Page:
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Advocacy Groups Urge Public To Support Terri Schiavo's Right To Live;
Agency Investigates Claims Of Husband's Abuse

By Dave Reynolds, Inclusion Daily Express
October 27, 2003

TAMPA, FLORIDA--A coalition of 14 national and international disability rights groups issued a statement Monday, asking for the media and the public to consider the facts supporting Terri Schiavo's right to continue living.

"Terri Schindler-Schiavo is alive," the statement read. "She deserves nothing less than the full advantage of human and civil rights the rest of us are fortunate to enjoy as Americans."

"She has a severe brain injury, yet has not undergone the rehabilitation that is typically given to people with this type of disability," the statement continued. "People with severe cognitive disabilities are devalued as lives not worth living. In truth, the lives of all of us with severe disabilities are often considered expendable. This is why we are speaking out."

Among other things, the statement points out that the court decision to remove Terri's gastronomy tube on October 15 was made solely at the request of her husband and guardian. Michael Schiavo claims that his wife told him before her collapse that she would never want to live "by artificial means". Mr. Schiavo's request -- which has not been backed up by written documentation -- did not come until after he received a $1 million malpractice settlement and promised to take care of Terri for the rest of her life. Florida courts have consistently sided with Mr. Schiavo since he asked for Terri's feeding tube to be removed so she would starve to death.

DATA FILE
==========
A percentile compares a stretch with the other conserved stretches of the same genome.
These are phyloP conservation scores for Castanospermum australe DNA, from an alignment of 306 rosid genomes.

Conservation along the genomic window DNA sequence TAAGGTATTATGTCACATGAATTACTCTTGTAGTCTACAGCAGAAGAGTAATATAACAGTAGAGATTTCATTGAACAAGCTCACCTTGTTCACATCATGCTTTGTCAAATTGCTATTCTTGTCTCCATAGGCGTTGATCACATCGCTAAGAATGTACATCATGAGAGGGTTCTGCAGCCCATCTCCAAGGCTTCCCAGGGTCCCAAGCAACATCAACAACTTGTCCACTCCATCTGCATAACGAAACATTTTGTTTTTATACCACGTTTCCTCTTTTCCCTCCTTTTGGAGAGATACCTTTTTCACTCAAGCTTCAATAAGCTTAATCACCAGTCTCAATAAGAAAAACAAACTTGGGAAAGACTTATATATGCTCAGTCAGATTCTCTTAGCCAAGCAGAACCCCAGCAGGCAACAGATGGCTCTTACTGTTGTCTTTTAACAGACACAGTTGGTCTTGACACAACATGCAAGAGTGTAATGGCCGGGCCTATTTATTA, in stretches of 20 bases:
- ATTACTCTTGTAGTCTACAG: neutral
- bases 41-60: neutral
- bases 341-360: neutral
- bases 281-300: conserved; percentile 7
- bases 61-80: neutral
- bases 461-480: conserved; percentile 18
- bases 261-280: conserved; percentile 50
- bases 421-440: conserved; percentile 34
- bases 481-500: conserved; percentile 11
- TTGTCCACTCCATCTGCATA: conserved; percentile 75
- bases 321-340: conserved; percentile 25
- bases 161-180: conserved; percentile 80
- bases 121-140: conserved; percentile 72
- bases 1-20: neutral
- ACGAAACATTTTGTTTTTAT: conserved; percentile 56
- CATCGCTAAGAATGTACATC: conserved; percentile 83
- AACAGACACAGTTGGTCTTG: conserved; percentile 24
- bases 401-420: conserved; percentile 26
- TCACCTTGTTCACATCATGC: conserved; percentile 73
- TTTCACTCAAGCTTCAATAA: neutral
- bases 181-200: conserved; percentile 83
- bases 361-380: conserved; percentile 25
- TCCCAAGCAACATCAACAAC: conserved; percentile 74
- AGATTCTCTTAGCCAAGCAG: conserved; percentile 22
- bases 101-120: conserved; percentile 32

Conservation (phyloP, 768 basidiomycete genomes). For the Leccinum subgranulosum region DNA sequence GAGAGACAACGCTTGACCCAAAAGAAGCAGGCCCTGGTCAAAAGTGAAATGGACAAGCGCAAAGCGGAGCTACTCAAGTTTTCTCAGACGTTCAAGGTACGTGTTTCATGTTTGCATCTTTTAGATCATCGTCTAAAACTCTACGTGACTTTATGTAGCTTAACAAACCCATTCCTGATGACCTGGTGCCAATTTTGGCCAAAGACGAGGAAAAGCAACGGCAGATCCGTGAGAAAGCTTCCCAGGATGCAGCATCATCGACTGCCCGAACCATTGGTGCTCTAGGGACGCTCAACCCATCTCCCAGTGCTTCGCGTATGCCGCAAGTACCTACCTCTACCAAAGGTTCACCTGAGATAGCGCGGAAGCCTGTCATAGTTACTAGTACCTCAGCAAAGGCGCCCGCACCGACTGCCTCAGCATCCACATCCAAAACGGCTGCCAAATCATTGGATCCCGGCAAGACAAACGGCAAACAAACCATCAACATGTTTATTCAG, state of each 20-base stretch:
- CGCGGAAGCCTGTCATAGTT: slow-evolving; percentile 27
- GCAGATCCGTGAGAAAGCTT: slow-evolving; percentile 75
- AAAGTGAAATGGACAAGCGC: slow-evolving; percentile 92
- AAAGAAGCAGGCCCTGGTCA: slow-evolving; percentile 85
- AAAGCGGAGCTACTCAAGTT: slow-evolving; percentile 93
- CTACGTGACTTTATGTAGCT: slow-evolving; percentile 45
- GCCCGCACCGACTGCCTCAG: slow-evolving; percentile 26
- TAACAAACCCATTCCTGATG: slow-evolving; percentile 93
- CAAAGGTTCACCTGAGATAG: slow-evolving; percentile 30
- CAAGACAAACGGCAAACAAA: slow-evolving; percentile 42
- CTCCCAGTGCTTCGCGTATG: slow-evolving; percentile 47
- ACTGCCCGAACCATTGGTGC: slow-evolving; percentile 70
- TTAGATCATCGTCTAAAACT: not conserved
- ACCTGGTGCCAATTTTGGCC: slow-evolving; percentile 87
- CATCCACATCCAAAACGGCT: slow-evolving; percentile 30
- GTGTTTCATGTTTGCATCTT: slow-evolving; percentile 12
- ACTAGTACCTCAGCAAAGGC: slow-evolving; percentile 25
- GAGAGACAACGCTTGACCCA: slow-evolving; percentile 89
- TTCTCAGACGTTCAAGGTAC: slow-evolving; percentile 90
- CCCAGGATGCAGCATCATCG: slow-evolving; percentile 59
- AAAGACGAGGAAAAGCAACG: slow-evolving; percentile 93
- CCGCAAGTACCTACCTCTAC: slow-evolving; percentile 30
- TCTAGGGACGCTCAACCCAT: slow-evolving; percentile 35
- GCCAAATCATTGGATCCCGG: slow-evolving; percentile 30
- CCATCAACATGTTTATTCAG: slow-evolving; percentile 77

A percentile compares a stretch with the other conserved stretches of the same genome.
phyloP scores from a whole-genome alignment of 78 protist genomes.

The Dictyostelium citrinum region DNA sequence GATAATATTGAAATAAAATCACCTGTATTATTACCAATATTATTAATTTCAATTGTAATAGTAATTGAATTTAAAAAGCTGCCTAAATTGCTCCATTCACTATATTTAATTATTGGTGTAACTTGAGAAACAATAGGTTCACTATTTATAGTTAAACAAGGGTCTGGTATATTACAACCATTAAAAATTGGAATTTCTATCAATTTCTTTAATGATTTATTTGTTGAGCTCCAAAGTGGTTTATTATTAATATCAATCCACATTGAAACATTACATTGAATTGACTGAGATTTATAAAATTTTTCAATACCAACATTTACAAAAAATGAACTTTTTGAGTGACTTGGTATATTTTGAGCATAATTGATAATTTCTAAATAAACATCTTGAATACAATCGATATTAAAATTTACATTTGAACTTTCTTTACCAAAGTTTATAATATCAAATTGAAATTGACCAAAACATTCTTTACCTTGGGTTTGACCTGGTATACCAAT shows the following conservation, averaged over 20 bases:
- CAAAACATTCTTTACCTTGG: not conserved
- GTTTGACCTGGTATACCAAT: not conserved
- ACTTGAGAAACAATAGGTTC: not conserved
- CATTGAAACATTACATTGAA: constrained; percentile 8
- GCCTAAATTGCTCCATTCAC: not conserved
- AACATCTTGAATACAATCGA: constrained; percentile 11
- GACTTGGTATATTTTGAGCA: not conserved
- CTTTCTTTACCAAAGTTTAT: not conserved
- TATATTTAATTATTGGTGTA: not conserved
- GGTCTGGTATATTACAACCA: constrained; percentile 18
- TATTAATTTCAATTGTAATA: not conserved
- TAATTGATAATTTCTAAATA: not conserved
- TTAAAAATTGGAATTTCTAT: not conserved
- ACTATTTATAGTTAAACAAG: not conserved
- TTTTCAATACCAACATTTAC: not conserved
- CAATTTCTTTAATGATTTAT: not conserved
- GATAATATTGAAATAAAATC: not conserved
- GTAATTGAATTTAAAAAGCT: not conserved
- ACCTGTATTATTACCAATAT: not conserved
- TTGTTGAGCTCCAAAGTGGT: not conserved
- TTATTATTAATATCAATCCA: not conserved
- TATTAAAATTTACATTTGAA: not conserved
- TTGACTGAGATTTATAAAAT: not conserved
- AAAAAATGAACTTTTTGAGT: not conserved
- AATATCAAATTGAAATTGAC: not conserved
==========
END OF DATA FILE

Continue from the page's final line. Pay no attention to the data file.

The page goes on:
At the prompting of tens of thousands of disability rights and right-to-life groups, Governor Jeb Bush backed the state legislature in passing "Terri's Law" last Tuesday, giving him the authority to order Terri's feeding tube reinstalled six days after it had been removed.

Bush's order also called for Terri's husband to be replaced with an independent guardian. A Pinellas County Circuit Court judge has recommended Jay Wofson, a public health professor at the University of South Florida, as guardian if Mr. Schiavo and his in-laws cannot agree on another guardian by November 5.

Some doctors have testified that Terri has been in a "persistent vegetative state" from which she will not recover, since she collapsed and was without oxygen for several minutes in February 1990. Mr. Schiavo has repeatedly refused to allow rehabilitative treatment for Terri. He has blocked family members and priests from visiting her. Several years ago he placed her in a hospice -- which is ordinarily reserved for patients in the last six months of terminal illnesses -- even though the most pessimistic of doctors have said the 39-year-old woman could live into her 50s.

Several medical professionals have argued that Terri is not in a coma, and that she might benefit from therapies, including speech and swallowing therapies. Terri's parents, Bob and Mary Schindler, claim that their daughter is alert, responsive, and that she tries to speak. They also suspect that Terri's original injuries may have been brought about by Mr. Schiavo whom several people have described as domineering, controlling and verbally abusive. Some close to Terri have said that she was planning a divorce before her injury.